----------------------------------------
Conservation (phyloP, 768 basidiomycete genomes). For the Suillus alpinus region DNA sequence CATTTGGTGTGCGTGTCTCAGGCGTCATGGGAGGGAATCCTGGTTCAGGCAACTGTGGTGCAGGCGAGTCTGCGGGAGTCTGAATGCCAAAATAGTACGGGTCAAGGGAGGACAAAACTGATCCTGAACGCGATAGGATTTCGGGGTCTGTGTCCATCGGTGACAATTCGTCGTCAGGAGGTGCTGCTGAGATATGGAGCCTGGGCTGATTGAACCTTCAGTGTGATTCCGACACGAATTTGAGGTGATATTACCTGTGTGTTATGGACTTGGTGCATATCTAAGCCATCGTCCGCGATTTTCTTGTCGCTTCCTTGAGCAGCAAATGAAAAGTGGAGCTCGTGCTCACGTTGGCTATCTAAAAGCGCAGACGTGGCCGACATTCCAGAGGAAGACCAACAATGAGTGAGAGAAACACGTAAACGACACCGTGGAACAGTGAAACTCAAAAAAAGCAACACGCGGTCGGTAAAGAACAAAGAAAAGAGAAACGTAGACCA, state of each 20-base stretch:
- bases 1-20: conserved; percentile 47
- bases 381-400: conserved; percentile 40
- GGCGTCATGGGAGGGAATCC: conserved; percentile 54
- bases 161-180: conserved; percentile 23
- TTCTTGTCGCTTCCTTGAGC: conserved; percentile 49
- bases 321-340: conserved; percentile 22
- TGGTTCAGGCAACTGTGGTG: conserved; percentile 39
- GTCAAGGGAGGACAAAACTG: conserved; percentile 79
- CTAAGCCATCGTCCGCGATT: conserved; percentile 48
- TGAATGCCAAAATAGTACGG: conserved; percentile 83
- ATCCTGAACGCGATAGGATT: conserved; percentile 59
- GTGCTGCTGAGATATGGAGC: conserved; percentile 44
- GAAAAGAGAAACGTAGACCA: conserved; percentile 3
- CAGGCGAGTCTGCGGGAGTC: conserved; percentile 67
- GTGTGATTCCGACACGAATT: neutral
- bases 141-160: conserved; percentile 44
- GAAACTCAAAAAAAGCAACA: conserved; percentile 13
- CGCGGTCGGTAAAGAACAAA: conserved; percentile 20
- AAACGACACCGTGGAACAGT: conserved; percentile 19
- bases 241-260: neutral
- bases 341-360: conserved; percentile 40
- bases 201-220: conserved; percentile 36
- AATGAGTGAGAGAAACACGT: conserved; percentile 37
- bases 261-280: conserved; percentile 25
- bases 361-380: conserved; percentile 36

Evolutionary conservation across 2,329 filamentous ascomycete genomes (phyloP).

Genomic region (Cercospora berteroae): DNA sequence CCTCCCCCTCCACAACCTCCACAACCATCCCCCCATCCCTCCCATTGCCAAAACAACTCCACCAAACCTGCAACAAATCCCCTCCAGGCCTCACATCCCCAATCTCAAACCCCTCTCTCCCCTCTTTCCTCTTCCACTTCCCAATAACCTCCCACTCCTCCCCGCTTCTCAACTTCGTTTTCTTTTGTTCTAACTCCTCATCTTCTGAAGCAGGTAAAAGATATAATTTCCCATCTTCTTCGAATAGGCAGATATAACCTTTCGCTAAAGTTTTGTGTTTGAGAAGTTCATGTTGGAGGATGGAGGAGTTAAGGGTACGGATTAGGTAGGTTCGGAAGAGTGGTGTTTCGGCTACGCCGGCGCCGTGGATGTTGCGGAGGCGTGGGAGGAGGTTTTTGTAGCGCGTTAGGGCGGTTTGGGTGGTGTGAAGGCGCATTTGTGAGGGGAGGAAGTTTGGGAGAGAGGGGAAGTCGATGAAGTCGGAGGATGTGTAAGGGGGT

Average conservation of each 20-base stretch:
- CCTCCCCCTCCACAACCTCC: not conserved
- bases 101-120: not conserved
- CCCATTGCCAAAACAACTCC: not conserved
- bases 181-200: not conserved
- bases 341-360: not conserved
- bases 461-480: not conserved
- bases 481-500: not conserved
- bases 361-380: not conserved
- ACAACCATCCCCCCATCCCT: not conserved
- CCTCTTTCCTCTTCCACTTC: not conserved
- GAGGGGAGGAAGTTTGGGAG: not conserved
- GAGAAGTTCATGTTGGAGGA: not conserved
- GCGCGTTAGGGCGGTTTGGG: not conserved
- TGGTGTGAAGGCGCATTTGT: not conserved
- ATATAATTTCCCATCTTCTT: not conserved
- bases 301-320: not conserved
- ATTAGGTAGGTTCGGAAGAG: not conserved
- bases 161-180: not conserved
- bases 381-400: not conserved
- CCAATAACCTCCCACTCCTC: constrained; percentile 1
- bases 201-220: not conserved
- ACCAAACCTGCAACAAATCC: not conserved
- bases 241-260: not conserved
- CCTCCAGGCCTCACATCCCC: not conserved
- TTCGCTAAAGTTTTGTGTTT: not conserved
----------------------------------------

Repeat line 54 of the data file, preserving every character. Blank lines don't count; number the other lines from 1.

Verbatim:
- TTCGCTAAAGTTTTGTGTTT: not conserved